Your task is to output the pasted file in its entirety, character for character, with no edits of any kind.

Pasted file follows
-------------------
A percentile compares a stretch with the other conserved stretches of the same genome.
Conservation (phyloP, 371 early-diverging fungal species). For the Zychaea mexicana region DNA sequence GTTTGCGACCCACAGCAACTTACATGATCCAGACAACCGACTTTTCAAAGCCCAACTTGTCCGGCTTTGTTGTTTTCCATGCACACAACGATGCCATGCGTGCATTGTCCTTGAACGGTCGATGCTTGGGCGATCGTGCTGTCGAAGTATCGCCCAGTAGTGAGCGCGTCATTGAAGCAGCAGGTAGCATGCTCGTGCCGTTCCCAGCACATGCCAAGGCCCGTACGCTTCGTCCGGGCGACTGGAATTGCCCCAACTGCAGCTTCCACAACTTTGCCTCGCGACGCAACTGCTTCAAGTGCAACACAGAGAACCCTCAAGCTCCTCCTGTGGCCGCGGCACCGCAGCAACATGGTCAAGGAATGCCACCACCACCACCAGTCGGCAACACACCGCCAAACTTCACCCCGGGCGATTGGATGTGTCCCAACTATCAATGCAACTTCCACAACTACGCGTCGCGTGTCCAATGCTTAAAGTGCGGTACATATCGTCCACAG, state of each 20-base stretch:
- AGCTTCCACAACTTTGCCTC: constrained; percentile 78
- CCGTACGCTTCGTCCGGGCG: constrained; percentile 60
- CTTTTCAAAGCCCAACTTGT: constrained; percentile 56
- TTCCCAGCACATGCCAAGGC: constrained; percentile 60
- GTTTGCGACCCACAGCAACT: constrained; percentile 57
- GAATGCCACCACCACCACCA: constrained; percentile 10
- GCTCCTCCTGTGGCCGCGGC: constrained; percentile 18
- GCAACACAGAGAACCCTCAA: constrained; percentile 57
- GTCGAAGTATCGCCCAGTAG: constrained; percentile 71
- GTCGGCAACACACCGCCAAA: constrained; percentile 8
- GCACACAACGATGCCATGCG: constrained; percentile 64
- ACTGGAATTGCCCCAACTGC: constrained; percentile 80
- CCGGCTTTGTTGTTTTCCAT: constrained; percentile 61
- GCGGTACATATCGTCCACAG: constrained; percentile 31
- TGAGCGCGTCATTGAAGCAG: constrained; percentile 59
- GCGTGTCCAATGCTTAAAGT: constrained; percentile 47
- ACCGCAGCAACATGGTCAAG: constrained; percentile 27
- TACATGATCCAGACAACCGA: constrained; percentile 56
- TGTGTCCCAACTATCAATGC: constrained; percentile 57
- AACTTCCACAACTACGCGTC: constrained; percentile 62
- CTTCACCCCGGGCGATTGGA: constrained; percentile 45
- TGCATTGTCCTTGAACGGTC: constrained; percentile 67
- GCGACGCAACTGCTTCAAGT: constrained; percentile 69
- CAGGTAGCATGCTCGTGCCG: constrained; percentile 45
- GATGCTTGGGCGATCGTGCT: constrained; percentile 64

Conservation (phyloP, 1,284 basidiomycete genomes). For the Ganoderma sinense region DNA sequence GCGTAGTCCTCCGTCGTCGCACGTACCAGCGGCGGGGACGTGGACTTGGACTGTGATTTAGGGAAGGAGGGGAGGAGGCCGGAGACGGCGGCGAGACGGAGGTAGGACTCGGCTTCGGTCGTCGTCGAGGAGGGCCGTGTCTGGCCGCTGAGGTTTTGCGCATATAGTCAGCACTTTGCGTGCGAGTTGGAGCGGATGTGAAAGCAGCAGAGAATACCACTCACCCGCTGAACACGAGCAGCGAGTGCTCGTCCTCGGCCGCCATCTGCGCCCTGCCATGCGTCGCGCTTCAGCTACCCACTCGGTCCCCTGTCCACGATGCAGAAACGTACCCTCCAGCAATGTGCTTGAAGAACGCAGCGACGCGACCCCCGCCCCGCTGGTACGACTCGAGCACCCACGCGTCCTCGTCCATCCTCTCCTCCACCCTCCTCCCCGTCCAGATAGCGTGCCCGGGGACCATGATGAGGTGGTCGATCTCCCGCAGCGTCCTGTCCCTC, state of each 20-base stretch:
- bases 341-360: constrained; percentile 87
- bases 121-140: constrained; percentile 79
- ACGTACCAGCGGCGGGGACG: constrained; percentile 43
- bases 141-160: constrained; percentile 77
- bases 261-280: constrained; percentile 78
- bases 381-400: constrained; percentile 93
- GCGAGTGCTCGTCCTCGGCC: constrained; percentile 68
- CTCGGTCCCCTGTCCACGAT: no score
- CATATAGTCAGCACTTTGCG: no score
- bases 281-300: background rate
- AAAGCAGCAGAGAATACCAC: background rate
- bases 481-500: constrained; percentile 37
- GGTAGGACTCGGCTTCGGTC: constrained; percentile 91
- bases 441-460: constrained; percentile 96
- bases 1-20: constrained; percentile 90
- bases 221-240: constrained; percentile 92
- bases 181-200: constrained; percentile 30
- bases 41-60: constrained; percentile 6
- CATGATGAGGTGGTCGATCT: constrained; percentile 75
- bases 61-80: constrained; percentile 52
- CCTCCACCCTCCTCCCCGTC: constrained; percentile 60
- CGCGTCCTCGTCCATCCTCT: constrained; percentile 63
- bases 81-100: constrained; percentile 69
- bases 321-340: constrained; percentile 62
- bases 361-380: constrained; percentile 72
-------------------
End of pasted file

A percentile compares a stretch with the other conserved stretches of the same genome.
Conservation (phyloP, 371 early-diverging fungal species). For the Zychaea mexicana region DNA sequence GTTTGCGACCCACAGCAACTTACATGATCCAGACAACCGACTTTTCAAAGCCCAACTTGTCCGGCTTTGTTGTTTTCCATGCACACAACGATGCCATGCGTGCATTGTCCTTGAACGGTCGATGCTTGGGCGATCGTGCTGTCGAAGTATCGCCCAGTAGTGAGCGCGTCATTGAAGCAGCAGGTAGCATGCTCGTGCCGTTCCCAGCACATGCCAAGGCCCGTACGCTTCGTCCGGGCGACTGGAATTGCCCCAACTGCAGCTTCCACAACTTTGCCTCGCGACGCAACTGCTTCAAGTGCAACACAGAGAACCCTCAAGCTCCTCCTGTGGCCGCGGCACCGCAGCAACATGGTCAAGGAATGCCACCACCACCACCAGTCGGCAACACACCGCCAAACTTCACCCCGGGCGATTGGATGTGTCCCAACTATCAATGCAACTTCCACAACTACGCGTCGCGTGTCCAATGCTTAAAGTGCGGTACATATCGTCCACAG, state of each 20-base stretch:
- AGCTTCCACAACTTTGCCTC: constrained; percentile 78
- CCGTACGCTTCGTCCGGGCG: constrained; percentile 60
- CTTTTCAAAGCCCAACTTGT: constrained; percentile 56
- TTCCCAGCACATGCCAAGGC: constrained; percentile 60
- GTTTGCGACCCACAGCAACT: constrained; percentile 57
- GAATGCCACCACCACCACCA: constrained; percentile 10
- GCTCCTCCTGTGGCCGCGGC: constrained; percentile 18
- GCAACACAGAGAACCCTCAA: constrained; percentile 57
- GTCGAAGTATCGCCCAGTAG: constrained; percentile 71
- GTCGGCAACACACCGCCAAA: constrained; percentile 8
- GCACACAACGATGCCATGCG: constrained; percentile 64
- ACTGGAATTGCCCCAACTGC: constrained; percentile 80
- CCGGCTTTGTTGTTTTCCAT: constrained; percentile 61
- GCGGTACATATCGTCCACAG: constrained; percentile 31
- TGAGCGCGTCATTGAAGCAG: constrained; percentile 59
- GCGTGTCCAATGCTTAAAGT: constrained; percentile 47
- ACCGCAGCAACATGGTCAAG: constrained; percentile 27
- TACATGATCCAGACAACCGA: constrained; percentile 56
- TGTGTCCCAACTATCAATGC: constrained; percentile 57
- AACTTCCACAACTACGCGTC: constrained; percentile 62
- CTTCACCCCGGGCGATTGGA: constrained; percentile 45
- TGCATTGTCCTTGAACGGTC: constrained; percentile 67
- GCGACGCAACTGCTTCAAGT: constrained; percentile 69
- CAGGTAGCATGCTCGTGCCG: constrained; percentile 45
- GATGCTTGGGCGATCGTGCT: constrained; percentile 64

Conservation (phyloP, 1,284 basidiomycete genomes). For the Ganoderma sinense region DNA sequence GCGTAGTCCTCCGTCGTCGCACGTACCAGCGGCGGGGACGTGGACTTGGACTGTGATTTAGGGAAGGAGGGGAGGAGGCCGGAGACGGCGGCGAGACGGAGGTAGGACTCGGCTTCGGTCGTCGTCGAGGAGGGCCGTGTCTGGCCGCTGAGGTTTTGCGCATATAGTCAGCACTTTGCGTGCGAGTTGGAGCGGATGTGAAAGCAGCAGAGAATACCACTCACCCGCTGAACACGAGCAGCGAGTGCTCGTCCTCGGCCGCCATCTGCGCCCTGCCATGCGTCGCGCTTCAGCTACCCACTCGGTCCCCTGTCCACGATGCAGAAACGTACCCTCCAGCAATGTGCTTGAAGAACGCAGCGACGCGACCCCCGCCCCGCTGGTACGACTCGAGCACCCACGCGTCCTCGTCCATCCTCTCCTCCACCCTCCTCCCCGTCCAGATAGCGTGCCCGGGGACCATGATGAGGTGGTCGATCTCCCGCAGCGTCCTGTCCCTC, state of each 20-base stretch:
- bases 341-360: constrained; percentile 87
- bases 121-140: constrained; percentile 79
- ACGTACCAGCGGCGGGGACG: constrained; percentile 43
- bases 141-160: constrained; percentile 77
- bases 261-280: constrained; percentile 78
- bases 381-400: constrained; percentile 93
- GCGAGTGCTCGTCCTCGGCC: constrained; percentile 68
- CTCGGTCCCCTGTCCACGAT: no score
- CATATAGTCAGCACTTTGCG: no score
- bases 281-300: background rate
- AAAGCAGCAGAGAATACCAC: background rate
- bases 481-500: constrained; percentile 37
- GGTAGGACTCGGCTTCGGTC: constrained; percentile 91
- bases 441-460: constrained; percentile 96
- bases 1-20: constrained; percentile 90
- bases 221-240: constrained; percentile 92
- bases 181-200: constrained; percentile 30
- bases 41-60: constrained; percentile 6
- CATGATGAGGTGGTCGATCT: constrained; percentile 75
- bases 61-80: constrained; percentile 52
- CCTCCACCCTCCTCCCCGTC: constrained; percentile 60
- CGCGTCCTCGTCCATCCTCT: constrained; percentile 63
- bases 81-100: constrained; percentile 69
- bases 321-340: constrained; percentile 62
- bases 361-380: constrained; percentile 72